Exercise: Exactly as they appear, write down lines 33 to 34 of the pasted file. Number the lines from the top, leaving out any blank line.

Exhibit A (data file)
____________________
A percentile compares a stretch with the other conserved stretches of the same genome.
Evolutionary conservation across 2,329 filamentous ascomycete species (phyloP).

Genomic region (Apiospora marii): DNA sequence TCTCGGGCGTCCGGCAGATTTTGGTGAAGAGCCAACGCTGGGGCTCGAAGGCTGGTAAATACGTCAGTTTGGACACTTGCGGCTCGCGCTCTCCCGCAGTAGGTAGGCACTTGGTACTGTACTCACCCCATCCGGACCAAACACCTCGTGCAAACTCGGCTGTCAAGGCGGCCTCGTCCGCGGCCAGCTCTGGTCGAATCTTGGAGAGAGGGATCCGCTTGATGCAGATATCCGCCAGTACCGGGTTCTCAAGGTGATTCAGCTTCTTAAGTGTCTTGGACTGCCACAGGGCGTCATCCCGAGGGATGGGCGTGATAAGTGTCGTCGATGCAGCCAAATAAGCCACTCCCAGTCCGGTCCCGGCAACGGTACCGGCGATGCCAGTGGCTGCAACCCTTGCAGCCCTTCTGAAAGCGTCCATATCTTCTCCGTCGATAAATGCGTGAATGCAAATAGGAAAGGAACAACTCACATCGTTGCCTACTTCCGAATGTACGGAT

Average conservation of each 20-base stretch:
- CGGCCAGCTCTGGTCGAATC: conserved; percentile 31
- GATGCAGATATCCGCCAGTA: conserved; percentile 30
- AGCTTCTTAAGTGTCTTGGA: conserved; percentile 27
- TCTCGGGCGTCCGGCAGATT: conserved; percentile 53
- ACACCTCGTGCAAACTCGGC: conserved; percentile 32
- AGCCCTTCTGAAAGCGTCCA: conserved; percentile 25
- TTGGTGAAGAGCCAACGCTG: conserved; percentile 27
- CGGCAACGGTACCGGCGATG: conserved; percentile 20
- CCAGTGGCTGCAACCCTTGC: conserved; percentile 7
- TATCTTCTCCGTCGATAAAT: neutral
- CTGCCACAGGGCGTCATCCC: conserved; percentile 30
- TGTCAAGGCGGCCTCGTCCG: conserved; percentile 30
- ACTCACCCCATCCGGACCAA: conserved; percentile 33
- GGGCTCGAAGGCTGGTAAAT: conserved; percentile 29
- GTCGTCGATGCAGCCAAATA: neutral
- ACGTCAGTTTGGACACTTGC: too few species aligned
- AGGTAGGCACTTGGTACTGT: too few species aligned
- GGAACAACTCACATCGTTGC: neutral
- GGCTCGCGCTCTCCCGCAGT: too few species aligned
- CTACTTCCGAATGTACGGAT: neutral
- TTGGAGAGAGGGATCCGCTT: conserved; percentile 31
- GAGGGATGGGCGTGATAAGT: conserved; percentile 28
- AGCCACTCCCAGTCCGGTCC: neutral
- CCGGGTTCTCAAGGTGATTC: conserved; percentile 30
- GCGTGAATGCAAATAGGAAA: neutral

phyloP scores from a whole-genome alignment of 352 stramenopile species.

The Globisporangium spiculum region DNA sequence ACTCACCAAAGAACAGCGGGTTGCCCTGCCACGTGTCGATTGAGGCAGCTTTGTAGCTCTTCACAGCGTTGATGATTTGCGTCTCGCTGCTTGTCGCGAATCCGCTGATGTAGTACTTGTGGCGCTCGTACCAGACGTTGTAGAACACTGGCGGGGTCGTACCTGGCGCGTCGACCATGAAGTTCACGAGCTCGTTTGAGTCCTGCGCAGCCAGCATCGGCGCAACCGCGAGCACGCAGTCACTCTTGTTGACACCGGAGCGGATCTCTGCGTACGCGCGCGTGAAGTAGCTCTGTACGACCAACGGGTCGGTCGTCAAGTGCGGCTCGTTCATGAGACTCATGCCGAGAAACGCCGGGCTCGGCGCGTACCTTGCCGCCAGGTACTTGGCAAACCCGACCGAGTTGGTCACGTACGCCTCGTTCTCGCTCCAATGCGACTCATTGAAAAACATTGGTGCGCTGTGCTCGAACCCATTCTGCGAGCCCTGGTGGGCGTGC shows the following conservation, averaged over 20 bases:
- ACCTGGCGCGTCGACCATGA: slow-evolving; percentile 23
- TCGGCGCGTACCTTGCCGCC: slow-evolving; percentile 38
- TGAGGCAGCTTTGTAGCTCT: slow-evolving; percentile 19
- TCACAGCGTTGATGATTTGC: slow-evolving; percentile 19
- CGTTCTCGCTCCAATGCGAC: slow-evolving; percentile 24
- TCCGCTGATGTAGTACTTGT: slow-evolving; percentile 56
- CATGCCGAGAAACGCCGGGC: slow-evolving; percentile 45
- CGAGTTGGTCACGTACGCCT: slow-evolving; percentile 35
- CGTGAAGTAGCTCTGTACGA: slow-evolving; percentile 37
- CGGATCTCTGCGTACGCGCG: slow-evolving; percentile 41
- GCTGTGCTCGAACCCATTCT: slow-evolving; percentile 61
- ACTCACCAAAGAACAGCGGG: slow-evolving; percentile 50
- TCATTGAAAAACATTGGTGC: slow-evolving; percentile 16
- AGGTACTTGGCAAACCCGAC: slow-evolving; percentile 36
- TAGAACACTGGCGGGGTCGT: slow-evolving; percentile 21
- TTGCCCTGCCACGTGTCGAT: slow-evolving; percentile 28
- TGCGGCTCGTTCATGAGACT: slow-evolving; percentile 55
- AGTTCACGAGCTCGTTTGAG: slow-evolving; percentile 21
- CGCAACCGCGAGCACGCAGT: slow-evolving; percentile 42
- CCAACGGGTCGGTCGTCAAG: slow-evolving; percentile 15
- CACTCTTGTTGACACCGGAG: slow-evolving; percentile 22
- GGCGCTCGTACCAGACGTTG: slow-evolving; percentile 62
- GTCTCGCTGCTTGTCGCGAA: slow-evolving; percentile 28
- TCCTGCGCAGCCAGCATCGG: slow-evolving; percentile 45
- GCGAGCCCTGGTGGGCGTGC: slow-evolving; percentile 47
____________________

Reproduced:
- TCGGCGCGTACCTTGCCGCC: slow-evolving; percentile 38
- TGAGGCAGCTTTGTAGCTCT: slow-evolving; percentile 19